In an industry that traditionally has been male dominated, Natasha is a perfect example of women involved in agriculture. She exemplifies that farming – and any business connected with it – is for anyone that has the desire.
Natasha’s contributions are many and varied, including working with the Outstanding Young Farmers board, holding a seat on an advisory board with Olds College, running a crop insurance company, operating a general store and volunteering with Altario School (an agriculture academy in east central Alberta). She was instrumental in helping to secure the grant that brought the Altario agriculture academy to life and continues to work with the school and its students to ensure a well-rounded curriculum, including connecting them to Indigenous ways of knowing and living.
As a business owner, community builder and mentor, Natasha is concerned with connecting and growing her community. Her general store is filled with parts and other ag necessities along with the expected convenience store items, keeping her community strong. The coffee is always on at the store, and most mornings you will find community members gathering to exchange news, ideas and advice.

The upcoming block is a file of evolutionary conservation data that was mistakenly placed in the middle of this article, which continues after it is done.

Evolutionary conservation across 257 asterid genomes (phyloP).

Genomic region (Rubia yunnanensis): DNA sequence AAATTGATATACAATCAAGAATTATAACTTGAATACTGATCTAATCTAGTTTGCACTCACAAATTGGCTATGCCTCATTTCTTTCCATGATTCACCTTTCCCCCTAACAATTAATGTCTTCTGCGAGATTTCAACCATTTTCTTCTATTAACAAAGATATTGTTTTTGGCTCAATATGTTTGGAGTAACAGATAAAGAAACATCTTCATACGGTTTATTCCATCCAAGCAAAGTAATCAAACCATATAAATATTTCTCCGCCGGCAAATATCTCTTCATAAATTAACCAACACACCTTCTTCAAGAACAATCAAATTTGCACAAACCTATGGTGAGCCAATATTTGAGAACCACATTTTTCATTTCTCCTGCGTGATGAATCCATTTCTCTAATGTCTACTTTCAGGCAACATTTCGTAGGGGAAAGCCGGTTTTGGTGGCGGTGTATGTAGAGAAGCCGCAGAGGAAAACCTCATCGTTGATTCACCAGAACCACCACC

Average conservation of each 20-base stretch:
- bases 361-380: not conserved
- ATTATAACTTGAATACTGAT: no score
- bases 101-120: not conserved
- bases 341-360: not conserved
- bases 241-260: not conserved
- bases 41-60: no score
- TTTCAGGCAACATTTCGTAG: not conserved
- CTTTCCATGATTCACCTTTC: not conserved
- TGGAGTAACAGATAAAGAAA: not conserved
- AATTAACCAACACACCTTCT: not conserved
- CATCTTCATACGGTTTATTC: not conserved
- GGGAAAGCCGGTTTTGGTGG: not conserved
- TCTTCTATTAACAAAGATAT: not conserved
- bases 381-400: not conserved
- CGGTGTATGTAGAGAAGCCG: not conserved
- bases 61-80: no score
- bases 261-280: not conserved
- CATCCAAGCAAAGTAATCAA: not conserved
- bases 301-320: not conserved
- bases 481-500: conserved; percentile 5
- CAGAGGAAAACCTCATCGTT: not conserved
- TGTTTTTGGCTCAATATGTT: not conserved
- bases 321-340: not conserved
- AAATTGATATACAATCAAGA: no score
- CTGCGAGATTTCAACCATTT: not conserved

Terra Weaver, Lloydminster
Terra is the epitome of a successful female farmer. Her passion for her work and her mission to educate and inform the public about her life, agriculture, and food industries is a major contribution in making agriculture a better place for women.
Raised a city girl with a love of animals, Terra earned a diploma in Animal Health Sciences and worked as a vet tech, where her concern for the welfare of the animals, ability to problem solve, and willingness to share information and successes were well known.
Married to a fifth-generation farmer for over 32 years, she has dedicated her life to regenerative agriculture. As a very hands-on partner in their farm, Terra is directly involved in all aspects of their operation – dealing with veterinarians, machinery dealers, off-farm mechanics, truck drivers and in direct marketing some of their produce.
Through social media, Terra strives to strengthen rural communities and connect with people who are interested in learning more about agriculture or sharing ideas and resources. She is also an active volunteer who has helped provide children with a better understanding of where food comes from and an appreciation of how animals are raised.
CFCW is the official media partner for the AFSC Women in Ag Award.